Religion was central to daily life. Each colony was organized into a congregation called a Ward that was presided over by a bishop, an appointed position similar to a pastor or parish priest. The bishop was the presiding ecclesiastical authority in charge of religious services and social activities. In 1895, the wards were organized into a larger unit named the Juarez Stake.

Why Did the Mormons Leave Mexico?

As long-term residents of Mexico, Mormons tried to remain neutral during the outbreak of the Mexican Revolution. Soldiers from both sides of the conflict would show up unannounced and demand clothing, food, cash, and livestock. Though Pancho Villa is often erroneously charged with “chasing the Mormons out of Mexico,” he was actually in prison during much of 1912. It was the followers of General Pascual Orozco who posed the most immediate threat to the Mormons. Orozco’s men controlled much of the state of Chihuahua, made exorbitant demands on local residents, and in isolated cases murdered Mormons. In July 1912, an Orozco subordinate demanded Mormon guns and ammunition and withdrew any promise of safety. At this point, the Mormons decided to send women and children to El Paso and the evacuation began. The refugees traveled overland to the nearest rail depots and then by rail to the Union Depot in El Paso, where the first group arrived late in the evening of July 28, 1912.

What Happened to the Mormon Refugees?

Approximately 2,500 of the refugees took a train first to El Paso where they stayed in temporary housing--in a local lumberyard and a "tent city" that were set up to support them. About 10 percent of these remained in El Paso where they established the first Mormon congregation in the state of Texas (1918) and built the first LDS chapel in the state (1931)--a mission revival style building crafted of red Texas granite that is now recognized by the Texas Historical Commission. After a few months or years, the rest of the refugees moved on to other areas of the country. After the Revolution, some Mormons returned to Mexico--two of the colonies remain to the present--but for many families the exodus marked the end of a decades-long sojourn in Mexico.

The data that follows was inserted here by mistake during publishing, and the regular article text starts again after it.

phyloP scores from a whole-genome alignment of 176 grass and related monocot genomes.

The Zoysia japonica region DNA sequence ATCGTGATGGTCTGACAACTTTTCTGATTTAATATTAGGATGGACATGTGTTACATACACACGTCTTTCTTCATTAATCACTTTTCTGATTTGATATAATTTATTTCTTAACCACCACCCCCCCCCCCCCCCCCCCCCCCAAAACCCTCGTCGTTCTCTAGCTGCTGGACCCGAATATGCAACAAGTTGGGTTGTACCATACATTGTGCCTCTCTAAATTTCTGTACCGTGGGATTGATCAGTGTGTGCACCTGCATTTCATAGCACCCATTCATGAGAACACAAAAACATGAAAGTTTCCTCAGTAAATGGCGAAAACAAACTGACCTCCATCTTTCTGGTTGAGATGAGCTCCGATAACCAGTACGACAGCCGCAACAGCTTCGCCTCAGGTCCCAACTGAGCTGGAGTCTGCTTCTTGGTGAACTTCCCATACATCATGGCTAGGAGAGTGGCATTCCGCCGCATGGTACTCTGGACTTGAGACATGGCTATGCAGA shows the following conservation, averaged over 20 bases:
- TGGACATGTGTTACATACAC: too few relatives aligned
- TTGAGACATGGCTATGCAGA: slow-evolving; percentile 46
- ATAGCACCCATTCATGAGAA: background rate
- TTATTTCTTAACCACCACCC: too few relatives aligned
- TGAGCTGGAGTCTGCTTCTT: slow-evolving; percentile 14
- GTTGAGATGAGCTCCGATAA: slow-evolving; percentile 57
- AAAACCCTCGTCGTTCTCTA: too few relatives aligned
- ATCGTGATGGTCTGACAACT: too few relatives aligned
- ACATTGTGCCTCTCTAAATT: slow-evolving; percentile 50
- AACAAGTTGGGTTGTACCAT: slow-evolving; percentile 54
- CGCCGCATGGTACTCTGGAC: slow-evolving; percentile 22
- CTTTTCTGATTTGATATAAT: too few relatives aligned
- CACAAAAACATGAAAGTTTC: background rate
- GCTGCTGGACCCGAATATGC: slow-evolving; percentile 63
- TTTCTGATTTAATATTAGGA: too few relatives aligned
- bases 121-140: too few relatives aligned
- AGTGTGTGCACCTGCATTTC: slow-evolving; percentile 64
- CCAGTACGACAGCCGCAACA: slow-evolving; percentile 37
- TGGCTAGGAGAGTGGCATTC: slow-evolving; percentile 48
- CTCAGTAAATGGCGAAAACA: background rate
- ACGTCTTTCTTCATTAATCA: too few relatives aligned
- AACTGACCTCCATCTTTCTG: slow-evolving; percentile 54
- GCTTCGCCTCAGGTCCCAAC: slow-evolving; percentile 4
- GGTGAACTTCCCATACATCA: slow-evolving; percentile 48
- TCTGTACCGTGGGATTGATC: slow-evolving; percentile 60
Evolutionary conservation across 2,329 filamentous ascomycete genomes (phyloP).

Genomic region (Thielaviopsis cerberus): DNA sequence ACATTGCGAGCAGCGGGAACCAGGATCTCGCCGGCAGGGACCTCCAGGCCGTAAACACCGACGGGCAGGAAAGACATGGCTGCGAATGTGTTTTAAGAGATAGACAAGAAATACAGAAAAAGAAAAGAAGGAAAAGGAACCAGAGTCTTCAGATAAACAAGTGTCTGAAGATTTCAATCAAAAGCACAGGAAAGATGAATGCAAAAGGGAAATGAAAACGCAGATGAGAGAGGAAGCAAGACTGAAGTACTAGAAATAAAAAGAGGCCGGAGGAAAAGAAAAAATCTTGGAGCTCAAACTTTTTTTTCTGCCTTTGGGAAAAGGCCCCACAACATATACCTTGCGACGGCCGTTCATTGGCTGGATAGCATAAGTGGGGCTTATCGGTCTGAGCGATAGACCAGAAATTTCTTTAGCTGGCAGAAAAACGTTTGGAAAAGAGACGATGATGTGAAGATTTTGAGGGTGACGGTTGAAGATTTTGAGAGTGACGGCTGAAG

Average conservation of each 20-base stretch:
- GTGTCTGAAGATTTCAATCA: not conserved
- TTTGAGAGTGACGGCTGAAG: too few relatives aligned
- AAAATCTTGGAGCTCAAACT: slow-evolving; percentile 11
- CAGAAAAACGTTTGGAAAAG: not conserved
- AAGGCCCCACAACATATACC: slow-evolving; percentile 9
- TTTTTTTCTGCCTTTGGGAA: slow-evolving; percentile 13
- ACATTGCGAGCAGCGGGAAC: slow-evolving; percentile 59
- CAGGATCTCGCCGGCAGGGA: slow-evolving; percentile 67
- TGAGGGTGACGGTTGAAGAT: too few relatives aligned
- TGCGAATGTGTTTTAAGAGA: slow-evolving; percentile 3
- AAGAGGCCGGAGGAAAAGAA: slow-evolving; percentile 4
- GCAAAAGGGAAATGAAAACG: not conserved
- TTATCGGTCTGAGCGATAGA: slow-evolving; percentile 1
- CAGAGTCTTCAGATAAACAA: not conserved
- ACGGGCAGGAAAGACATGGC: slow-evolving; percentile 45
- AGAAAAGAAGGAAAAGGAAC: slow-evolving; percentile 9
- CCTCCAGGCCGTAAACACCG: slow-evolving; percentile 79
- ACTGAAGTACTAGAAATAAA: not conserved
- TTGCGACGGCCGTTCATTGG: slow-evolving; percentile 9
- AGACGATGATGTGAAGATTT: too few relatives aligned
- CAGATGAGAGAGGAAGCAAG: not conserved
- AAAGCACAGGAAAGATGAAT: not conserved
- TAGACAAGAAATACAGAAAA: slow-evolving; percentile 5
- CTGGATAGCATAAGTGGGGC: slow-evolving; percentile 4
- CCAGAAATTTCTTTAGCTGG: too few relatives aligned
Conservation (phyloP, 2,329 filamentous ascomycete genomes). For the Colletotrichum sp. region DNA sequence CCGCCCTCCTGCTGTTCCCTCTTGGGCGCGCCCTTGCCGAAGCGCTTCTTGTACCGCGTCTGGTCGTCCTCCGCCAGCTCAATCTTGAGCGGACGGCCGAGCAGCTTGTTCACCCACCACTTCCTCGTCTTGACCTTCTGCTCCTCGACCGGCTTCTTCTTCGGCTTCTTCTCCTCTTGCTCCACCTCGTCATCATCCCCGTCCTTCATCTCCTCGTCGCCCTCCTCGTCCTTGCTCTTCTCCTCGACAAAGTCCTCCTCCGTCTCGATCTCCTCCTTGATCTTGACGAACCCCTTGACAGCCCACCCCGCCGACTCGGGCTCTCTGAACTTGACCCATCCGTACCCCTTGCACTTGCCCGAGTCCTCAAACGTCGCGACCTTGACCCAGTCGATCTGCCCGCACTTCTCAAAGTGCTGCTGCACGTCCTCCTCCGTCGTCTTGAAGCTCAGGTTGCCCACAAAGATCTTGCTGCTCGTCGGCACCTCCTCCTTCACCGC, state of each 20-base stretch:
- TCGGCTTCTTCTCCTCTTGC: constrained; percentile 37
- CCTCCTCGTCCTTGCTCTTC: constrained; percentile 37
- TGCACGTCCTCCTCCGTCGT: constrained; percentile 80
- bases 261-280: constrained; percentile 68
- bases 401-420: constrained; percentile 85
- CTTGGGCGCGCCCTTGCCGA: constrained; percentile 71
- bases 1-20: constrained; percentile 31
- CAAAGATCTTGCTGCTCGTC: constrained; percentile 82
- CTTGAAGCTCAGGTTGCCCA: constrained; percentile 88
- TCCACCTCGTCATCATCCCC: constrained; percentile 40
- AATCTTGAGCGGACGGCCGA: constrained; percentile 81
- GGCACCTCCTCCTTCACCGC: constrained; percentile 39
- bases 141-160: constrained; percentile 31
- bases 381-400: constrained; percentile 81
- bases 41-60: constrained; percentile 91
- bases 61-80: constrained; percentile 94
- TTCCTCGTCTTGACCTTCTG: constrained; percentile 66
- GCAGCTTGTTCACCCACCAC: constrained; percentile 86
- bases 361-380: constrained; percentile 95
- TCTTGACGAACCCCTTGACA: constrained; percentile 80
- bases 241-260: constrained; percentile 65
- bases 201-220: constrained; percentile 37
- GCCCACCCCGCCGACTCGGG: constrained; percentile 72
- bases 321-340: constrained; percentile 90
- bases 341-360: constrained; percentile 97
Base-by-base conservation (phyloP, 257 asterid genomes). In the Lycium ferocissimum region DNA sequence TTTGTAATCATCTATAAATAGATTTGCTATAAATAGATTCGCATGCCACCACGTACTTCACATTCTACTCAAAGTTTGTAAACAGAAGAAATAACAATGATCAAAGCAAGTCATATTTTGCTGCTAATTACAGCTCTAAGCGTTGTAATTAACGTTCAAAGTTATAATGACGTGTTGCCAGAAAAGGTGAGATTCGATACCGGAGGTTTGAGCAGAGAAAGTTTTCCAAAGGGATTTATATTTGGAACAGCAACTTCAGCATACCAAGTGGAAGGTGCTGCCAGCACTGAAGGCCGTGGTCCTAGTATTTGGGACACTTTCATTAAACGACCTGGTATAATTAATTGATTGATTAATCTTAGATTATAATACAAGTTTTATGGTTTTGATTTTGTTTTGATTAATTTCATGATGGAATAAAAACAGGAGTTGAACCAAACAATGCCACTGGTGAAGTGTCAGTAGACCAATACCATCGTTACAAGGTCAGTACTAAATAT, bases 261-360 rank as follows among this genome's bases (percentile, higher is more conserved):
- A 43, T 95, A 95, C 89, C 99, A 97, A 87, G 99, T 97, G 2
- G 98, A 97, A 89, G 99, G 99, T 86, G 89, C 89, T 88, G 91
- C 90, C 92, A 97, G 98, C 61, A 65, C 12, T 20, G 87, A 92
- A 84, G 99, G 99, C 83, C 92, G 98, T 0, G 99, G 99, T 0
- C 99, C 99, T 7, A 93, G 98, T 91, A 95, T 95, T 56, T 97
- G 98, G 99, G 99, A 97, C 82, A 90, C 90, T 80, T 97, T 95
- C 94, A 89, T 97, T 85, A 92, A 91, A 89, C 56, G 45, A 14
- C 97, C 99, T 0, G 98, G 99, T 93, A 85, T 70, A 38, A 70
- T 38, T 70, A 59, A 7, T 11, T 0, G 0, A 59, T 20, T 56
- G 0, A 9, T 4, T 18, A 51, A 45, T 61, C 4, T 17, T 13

Were Mormons the Only People to Leave Mexico?

Between 1910 and 1920, more than one million people fled Mexico for the United States. Some, like the Mormons, were non-Mexicans who had been granted generous business or farming rights by the Porfirio Díaz regime--at the expense of local Mexicans, the revolutionaries argued. Others were persons loyal to Díaz who were newly at risk under revolutionary rule. Others simply fled the violence and looked to the United States for new opportunities. This massive migration transformed the social, cultural, and economic character of the United States. Most of the refugees moved into border states but many moved northward where they established Mexican barrios in large cities and communities throughout the Midwest.